Back in the 1980s when inflation was running high like it is now, household debt to GDP was around 40%. Today, it's over 100% of GDP, so what does that mean? It means that those individuals who have excessive debt and are kind of really sitting almost at the upper limit and are on variable rate mortgages, for example, are going to be at the most risk.
So I think first time homebuyers are certainly are going to be affected. And as I say those that have maybe fallen victim to what's going on during the pandemic and are struggling with debt and income, quite frankly.
Really the big issue, Dana is the inflation rate, which is at 30 year highs. Early on people talked about it being temporary. I don't think it is so temporary.
So this is where the central banks are now saying, okay, enough, we need to deal with it. And that's really what's going on. Your rising fuel prices, food prices, all of that is having a serious impact and so they need to deal with it. And the way to do that is to hike interest rates. 

DANA: You know, and this is one of the reasons that I am so grateful that we've drawn you into the conversation here today. Do you think the interest rate hike will start to calm the market down? Have you seen signs of that already? 
JOHN: Anecdotally, there is talk from across our different offices and certainly other real estate professionals they speak with that the market is, I don't want to say softening but that there's some signs of a little bit of relaxing of the frenzy we've been in.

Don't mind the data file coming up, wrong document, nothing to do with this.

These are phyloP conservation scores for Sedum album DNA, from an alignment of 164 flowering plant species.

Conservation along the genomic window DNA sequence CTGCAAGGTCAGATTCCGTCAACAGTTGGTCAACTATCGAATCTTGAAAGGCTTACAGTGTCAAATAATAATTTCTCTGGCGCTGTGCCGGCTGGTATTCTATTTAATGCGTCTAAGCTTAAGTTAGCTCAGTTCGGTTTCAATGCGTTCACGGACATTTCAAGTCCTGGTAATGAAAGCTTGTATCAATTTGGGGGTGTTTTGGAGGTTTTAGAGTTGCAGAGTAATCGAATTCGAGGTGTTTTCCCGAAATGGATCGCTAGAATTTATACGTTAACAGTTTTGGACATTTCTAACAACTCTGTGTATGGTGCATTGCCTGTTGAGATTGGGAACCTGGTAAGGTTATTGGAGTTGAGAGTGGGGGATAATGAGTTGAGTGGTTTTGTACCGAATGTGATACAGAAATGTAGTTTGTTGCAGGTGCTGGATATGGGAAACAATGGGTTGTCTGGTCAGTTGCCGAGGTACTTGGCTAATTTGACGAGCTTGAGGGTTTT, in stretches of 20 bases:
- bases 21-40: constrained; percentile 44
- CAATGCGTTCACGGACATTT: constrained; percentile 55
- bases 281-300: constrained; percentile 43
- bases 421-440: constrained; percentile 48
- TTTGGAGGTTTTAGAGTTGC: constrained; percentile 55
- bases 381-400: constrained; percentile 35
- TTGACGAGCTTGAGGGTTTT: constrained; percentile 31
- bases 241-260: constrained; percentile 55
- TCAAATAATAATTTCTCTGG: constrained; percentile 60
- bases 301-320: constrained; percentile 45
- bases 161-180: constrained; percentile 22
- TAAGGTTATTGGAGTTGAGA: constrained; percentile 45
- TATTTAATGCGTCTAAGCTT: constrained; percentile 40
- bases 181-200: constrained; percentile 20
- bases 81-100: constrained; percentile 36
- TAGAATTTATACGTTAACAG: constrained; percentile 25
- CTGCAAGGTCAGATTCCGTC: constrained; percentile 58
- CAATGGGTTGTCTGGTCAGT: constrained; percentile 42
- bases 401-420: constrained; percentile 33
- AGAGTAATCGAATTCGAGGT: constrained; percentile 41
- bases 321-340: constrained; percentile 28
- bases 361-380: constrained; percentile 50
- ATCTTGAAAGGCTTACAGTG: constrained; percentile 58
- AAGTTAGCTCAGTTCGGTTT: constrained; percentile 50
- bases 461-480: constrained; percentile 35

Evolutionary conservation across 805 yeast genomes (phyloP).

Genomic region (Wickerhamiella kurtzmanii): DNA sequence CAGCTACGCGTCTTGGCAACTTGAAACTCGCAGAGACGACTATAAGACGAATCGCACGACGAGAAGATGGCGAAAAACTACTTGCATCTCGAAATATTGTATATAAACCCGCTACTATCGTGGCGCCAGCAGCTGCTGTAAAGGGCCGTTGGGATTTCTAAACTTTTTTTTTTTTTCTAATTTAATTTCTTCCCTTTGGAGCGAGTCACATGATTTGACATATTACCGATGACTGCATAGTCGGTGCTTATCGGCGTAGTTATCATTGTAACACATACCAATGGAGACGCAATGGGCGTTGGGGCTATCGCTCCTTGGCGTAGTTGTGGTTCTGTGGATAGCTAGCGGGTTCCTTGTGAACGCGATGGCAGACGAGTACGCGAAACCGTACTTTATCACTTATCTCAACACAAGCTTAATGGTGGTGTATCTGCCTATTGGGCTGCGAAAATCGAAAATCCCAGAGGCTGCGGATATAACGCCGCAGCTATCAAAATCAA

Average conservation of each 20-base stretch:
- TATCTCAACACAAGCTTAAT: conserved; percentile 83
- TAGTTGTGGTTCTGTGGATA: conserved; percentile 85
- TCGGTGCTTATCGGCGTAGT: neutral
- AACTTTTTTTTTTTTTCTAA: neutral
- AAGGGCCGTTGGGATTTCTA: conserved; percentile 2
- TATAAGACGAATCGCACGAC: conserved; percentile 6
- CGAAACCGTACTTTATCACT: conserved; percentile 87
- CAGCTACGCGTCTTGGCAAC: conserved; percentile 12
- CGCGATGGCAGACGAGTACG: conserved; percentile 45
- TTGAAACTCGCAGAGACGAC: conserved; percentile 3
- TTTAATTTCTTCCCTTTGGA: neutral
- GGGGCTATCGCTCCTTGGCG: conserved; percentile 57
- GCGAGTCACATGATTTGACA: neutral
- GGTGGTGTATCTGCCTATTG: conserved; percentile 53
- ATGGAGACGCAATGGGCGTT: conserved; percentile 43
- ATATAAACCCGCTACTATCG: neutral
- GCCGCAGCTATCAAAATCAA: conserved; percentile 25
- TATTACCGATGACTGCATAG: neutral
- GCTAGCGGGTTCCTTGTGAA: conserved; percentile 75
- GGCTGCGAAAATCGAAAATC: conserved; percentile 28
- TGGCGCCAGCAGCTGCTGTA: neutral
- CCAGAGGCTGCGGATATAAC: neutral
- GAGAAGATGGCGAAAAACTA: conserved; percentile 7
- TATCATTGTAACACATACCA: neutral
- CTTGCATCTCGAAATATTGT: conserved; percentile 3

One of the things we see whenever there's an interest rate hike, even if it's pending, is a rush by certain parties, whether buyers, and sellers too, to get in the market right away before it takes effect.
So there's always a bit of that surge. But the issue that people haven't really spoken about, we've heard lots of talk about supply-side challenges in the real estate market, but there's been an overwhelming demand. And so if anything is going to be affected, it might temper that demand,  and that's what I think is going to happen.

The supply side issues are not going to be fixed overnight. It's been going on for so long, it'll take 10, 20 years to catch up.  By then, we'll be that much further ahead.

So this the demand side and I think that the hikes are going to temper that a bit, that's what it's going to do.

DANA: What other factors John do you feel will influence the housing market this year? So, we talked a little bit about interest rates and the stress test and the fuel prices and inflation. Is there anything else that people should be paying really close attention to? 
JOHN: Unfortunately, there's probably a couple of other things that I think we now have to pay attention to. You know, some of the strife going on in the world. What is that affecting? Well, wheat prices, you know, you wonder, why wheat prices? Well, Russia and Ukraine supply almost a third of the world's wheat exports. And so if that's interrupted, what does that do? Again, that all filters through into inflation and an additional pressures on the market.